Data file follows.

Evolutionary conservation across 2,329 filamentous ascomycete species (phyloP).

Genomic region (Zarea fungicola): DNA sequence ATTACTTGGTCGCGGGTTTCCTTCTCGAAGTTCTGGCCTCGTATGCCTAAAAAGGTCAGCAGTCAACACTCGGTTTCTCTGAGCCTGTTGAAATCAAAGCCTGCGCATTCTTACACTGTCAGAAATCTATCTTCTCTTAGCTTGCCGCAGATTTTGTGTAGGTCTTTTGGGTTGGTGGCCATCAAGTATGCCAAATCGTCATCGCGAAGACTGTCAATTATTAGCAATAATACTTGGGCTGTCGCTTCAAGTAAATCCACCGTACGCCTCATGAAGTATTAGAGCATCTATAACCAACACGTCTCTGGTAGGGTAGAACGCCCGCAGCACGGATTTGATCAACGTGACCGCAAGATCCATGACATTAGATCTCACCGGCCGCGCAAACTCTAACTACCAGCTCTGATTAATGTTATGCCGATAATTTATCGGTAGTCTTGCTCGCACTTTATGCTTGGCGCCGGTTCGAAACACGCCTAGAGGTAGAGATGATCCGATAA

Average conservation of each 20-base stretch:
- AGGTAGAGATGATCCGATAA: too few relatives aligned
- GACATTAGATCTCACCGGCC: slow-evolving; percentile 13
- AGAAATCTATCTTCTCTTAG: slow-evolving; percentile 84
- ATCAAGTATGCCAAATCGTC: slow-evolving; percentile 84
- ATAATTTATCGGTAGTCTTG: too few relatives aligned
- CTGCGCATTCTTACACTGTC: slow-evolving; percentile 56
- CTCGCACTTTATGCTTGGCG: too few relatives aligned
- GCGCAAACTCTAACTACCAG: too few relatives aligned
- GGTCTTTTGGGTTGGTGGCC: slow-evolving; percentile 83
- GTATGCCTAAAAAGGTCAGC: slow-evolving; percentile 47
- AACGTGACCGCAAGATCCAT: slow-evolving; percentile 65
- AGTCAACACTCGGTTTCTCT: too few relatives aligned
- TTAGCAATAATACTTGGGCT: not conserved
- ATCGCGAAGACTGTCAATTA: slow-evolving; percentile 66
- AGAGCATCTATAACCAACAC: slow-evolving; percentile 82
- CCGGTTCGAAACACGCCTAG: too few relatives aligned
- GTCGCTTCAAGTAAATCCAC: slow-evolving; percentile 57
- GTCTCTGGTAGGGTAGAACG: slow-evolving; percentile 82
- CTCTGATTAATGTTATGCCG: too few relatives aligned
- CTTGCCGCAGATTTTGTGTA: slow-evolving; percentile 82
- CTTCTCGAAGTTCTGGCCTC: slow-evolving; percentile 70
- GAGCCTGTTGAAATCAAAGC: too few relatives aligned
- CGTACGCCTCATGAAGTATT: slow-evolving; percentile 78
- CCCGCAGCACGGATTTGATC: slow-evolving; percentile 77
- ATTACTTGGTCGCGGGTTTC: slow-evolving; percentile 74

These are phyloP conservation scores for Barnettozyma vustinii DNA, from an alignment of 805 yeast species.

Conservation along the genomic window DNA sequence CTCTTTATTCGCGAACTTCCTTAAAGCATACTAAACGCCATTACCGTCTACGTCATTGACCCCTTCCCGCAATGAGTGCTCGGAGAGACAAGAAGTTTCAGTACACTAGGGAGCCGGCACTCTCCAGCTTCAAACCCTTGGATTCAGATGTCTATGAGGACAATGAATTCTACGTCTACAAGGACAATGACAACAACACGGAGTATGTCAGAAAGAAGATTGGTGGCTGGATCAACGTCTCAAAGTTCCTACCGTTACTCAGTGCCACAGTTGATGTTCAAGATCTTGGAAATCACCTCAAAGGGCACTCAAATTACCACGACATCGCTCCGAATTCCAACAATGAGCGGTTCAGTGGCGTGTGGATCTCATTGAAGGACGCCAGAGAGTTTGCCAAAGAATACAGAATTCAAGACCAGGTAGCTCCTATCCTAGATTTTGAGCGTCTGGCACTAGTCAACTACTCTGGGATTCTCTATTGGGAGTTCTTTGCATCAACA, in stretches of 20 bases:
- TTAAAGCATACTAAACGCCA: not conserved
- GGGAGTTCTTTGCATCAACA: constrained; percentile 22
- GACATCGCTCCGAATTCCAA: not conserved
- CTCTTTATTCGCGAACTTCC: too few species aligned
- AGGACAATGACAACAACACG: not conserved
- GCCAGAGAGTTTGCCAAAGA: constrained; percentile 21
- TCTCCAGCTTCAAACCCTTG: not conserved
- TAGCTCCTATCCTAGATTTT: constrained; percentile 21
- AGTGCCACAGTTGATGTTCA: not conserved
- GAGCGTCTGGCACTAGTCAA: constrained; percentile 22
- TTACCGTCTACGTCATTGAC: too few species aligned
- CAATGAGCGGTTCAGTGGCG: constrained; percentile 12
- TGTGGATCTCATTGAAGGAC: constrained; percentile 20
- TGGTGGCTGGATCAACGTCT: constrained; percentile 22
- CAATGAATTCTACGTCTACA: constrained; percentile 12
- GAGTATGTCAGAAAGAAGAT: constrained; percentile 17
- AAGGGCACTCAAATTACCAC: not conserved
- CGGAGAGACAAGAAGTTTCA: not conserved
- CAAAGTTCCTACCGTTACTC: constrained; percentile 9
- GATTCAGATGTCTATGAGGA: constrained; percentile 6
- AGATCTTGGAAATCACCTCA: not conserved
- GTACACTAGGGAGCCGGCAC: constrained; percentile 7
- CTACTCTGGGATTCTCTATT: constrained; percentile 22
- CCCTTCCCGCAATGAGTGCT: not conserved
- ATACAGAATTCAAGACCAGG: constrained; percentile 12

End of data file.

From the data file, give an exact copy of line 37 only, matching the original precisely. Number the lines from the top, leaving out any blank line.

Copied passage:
- TCTCCAGCTTCAAACCCTTG: not conserved